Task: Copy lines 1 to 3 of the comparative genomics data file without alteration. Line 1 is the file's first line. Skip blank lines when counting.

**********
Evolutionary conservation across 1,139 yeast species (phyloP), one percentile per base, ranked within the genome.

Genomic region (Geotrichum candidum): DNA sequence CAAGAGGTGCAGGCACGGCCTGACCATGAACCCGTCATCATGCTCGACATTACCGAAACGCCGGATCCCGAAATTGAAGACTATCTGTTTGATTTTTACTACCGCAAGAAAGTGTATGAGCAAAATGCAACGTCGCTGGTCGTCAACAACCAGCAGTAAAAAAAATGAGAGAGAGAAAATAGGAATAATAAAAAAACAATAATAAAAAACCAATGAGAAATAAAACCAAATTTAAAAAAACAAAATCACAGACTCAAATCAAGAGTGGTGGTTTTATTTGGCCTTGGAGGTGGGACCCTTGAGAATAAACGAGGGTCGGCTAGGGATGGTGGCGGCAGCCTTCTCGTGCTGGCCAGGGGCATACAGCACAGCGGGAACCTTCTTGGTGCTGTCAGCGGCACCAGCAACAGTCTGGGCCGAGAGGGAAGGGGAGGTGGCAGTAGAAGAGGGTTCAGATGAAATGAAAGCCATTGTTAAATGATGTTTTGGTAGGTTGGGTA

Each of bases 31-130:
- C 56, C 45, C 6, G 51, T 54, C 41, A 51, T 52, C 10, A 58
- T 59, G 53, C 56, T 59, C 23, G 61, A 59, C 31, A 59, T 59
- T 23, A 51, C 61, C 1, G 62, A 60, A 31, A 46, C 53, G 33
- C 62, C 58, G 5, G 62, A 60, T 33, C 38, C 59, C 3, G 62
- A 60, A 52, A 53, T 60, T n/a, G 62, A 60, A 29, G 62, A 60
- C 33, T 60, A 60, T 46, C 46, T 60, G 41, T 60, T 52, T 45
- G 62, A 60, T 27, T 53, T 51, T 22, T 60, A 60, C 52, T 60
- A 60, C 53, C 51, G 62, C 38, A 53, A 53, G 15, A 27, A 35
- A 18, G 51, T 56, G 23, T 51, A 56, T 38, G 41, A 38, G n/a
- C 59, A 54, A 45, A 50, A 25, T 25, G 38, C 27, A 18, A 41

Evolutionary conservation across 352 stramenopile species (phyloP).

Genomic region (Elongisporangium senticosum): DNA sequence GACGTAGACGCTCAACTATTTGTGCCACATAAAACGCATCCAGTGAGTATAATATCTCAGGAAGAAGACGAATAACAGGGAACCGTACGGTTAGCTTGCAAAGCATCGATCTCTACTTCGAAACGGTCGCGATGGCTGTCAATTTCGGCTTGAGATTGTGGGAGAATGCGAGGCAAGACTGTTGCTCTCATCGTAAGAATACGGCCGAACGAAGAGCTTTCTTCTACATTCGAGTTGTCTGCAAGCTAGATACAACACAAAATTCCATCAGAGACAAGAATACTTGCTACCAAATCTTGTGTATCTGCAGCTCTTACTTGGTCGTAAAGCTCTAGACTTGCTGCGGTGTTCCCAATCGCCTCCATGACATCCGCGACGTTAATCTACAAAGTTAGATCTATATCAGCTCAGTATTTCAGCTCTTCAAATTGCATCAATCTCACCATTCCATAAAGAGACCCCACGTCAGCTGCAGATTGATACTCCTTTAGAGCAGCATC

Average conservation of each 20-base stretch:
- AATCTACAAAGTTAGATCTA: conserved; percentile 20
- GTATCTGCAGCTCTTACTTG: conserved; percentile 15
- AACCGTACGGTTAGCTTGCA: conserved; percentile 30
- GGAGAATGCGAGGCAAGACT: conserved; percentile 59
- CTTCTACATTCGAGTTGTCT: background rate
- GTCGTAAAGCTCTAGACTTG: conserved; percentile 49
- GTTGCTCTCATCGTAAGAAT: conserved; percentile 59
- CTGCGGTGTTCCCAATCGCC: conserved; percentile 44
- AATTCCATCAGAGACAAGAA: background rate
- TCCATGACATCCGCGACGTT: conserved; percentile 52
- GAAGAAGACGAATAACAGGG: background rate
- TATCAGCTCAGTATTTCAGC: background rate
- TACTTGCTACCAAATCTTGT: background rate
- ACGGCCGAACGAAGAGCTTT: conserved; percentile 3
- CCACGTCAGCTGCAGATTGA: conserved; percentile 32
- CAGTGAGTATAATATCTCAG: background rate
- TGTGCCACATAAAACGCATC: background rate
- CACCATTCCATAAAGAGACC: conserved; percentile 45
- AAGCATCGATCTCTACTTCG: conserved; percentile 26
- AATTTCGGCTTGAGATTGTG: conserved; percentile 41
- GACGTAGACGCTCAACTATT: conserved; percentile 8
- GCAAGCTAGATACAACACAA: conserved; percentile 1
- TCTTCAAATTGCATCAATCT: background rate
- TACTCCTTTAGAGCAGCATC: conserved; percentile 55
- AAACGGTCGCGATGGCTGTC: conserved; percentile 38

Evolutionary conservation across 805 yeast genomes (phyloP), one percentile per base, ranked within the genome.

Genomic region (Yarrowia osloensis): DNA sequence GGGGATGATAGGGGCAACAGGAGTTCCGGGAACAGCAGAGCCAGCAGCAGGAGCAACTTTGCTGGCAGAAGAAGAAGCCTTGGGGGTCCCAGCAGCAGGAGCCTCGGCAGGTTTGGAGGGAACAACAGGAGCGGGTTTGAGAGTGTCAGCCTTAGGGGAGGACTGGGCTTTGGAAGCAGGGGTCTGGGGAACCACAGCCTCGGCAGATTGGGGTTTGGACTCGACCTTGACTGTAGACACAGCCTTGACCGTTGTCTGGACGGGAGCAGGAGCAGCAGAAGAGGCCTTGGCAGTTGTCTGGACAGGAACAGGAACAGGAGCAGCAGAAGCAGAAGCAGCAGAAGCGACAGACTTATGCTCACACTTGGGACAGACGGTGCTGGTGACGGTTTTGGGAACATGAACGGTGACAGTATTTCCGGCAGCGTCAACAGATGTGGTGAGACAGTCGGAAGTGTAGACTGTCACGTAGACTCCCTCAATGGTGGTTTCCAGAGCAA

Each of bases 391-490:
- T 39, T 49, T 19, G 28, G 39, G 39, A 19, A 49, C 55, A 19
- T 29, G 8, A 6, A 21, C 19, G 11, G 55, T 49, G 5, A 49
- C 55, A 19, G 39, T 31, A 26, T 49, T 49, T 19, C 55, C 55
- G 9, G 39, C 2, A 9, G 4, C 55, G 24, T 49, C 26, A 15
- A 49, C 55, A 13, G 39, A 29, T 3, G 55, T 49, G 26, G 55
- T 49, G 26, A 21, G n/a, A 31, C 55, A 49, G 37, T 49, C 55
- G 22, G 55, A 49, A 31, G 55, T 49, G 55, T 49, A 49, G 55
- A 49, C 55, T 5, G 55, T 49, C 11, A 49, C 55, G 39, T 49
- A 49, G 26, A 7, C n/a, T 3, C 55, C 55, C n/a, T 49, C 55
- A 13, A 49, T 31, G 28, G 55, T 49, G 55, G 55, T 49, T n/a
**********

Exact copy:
Evolutionary conservation across 1,139 yeast species (phyloP), one percentile per base, ranked within the genome.

Genomic region (Geotrichum candidum): DNA sequence CAAGAGGTGCAGGCACGGCCTGACCATGAACCCGTCATCATGCTCGACATTACCGAAACGCCGGATCCCGAAATTGAAGACTATCTGTTTGATTTTTACTACCGCAAGAAAGTGTATGAGCAAAATGCAACGTCGCTGGTCGTCAACAACCAGCAGTAAAAAAAATGAGAGAGAGAAAATAGGAATAATAAAAAAACAATAATAAAAAACCAATGAGAAATAAAACCAAATTTAAAAAAACAAAATCACAGACTCAAATCAAGAGTGGTGGTTTTATTTGGCCTTGGAGGTGGGACCCTTGAGAATAAACGAGGGTCGGCTAGGGATGGTGGCGGCAGCCTTCTCGTGCTGGCCAGGGGCATACAGCACAGCGGGAACCTTCTTGGTGCTGTCAGCGGCACCAGCAACAGTCTGGGCCGAGAGGGAAGGGGAGGTGGCAGTAGAAGAGGGTTCAGATGAAATGAAAGCCATTGTTAAATGATGTTTTGGTAGGTTGGGTA

Each of bases 31-130: